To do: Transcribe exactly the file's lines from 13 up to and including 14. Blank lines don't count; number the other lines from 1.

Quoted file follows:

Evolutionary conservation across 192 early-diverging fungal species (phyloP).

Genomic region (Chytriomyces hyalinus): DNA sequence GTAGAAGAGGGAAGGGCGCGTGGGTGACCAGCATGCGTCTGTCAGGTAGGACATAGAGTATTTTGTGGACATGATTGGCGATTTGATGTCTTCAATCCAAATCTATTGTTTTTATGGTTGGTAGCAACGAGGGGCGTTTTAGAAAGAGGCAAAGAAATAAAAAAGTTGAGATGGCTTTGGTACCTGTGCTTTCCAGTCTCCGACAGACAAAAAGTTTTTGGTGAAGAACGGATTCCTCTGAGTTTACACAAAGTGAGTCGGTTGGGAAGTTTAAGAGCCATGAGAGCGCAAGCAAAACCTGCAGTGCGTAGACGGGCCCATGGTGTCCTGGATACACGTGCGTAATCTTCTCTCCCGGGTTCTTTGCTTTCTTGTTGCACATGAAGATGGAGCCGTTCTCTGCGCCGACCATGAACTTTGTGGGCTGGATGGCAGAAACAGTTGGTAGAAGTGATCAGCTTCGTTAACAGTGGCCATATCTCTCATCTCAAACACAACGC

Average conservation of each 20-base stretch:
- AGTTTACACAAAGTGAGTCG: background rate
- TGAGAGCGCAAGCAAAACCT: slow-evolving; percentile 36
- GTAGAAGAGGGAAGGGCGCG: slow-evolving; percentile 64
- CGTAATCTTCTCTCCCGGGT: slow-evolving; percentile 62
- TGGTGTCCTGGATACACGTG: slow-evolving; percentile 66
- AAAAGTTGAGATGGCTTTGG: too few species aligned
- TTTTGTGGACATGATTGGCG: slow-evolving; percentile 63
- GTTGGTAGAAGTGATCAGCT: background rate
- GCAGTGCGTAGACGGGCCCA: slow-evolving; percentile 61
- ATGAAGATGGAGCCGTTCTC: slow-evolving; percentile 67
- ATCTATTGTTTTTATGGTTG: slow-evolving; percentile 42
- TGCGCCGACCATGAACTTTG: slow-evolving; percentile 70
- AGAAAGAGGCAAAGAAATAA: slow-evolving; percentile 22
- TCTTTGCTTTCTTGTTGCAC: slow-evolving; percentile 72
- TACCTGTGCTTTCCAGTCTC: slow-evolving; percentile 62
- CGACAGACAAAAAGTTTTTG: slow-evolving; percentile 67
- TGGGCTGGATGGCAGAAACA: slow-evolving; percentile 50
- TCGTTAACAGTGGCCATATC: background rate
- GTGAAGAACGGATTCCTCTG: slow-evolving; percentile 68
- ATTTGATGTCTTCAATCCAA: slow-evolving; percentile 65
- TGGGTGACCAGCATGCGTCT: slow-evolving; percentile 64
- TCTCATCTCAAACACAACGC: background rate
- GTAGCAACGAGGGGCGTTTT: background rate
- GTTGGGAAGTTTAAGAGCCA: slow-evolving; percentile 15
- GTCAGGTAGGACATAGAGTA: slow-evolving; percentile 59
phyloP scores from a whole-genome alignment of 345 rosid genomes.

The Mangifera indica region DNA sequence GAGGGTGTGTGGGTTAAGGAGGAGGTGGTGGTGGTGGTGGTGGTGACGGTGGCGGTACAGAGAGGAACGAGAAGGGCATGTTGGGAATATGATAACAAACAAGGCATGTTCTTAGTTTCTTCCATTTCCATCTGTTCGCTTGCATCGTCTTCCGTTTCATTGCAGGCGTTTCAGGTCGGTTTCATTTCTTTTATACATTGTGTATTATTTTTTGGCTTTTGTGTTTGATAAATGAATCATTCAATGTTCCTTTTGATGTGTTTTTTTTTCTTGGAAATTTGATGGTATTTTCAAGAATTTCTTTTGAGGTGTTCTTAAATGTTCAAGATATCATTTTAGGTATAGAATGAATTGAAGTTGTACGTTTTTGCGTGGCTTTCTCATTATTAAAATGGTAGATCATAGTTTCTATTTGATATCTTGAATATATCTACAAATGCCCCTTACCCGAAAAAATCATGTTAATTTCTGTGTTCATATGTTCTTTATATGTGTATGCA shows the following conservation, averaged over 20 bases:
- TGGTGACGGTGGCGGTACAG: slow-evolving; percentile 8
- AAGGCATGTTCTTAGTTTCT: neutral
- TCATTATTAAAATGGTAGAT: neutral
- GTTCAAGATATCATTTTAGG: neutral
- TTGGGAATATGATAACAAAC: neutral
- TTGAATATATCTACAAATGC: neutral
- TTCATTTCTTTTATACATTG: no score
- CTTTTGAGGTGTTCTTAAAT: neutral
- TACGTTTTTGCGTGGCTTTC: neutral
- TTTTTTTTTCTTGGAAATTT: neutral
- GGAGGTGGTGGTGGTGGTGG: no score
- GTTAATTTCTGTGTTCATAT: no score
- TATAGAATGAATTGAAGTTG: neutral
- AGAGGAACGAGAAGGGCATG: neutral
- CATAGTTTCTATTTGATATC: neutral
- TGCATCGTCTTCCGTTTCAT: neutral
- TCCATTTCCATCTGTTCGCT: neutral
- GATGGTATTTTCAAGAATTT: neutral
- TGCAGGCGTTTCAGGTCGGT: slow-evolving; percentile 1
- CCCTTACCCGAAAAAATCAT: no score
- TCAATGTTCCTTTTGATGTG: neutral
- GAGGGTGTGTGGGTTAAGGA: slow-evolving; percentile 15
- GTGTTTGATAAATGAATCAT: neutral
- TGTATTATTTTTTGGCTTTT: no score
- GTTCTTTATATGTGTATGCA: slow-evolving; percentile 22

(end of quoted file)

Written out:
- ATGAAGATGGAGCCGTTCTC: slow-evolving; percentile 67
- ATCTATTGTTTTTATGGTTG: slow-evolving; percentile 42